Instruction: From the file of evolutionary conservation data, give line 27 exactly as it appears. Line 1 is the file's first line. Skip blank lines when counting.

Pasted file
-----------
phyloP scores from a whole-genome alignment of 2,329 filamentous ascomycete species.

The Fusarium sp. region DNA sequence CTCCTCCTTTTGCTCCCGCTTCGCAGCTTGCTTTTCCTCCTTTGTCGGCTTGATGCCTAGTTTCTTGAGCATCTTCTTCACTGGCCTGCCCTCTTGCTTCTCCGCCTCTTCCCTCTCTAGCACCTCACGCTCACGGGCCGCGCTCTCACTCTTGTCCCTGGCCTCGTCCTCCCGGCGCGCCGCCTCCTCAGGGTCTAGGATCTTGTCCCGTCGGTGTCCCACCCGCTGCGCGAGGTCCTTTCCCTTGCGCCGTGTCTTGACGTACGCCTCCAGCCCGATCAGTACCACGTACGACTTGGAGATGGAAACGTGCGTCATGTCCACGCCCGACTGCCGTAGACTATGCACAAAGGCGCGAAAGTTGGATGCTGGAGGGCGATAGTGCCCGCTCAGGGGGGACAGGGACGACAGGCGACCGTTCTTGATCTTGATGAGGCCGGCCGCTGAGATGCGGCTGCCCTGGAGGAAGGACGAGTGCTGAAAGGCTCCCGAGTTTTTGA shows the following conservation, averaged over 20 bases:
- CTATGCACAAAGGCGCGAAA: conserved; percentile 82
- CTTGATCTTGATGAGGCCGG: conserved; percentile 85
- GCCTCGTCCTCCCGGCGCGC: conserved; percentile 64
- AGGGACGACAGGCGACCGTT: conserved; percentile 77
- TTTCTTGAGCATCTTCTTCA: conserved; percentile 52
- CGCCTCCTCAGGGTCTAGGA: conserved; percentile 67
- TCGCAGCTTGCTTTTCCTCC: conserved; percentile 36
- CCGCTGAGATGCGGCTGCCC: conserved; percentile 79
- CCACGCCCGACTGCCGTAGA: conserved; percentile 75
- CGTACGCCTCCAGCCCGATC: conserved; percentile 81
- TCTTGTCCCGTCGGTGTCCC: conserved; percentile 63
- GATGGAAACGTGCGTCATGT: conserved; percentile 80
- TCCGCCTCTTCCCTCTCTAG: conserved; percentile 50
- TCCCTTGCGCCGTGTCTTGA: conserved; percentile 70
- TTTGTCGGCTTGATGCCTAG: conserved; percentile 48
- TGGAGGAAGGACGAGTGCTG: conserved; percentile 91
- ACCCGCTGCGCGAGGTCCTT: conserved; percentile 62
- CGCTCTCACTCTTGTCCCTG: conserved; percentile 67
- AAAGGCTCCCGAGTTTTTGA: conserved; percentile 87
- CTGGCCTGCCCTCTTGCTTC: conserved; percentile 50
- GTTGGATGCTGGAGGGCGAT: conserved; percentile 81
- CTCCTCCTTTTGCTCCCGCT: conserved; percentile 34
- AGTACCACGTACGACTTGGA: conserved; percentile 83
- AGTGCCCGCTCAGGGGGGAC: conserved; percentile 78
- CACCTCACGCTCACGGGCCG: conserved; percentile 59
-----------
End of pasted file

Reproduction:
- CACCTCACGCTCACGGGCCG: conserved; percentile 59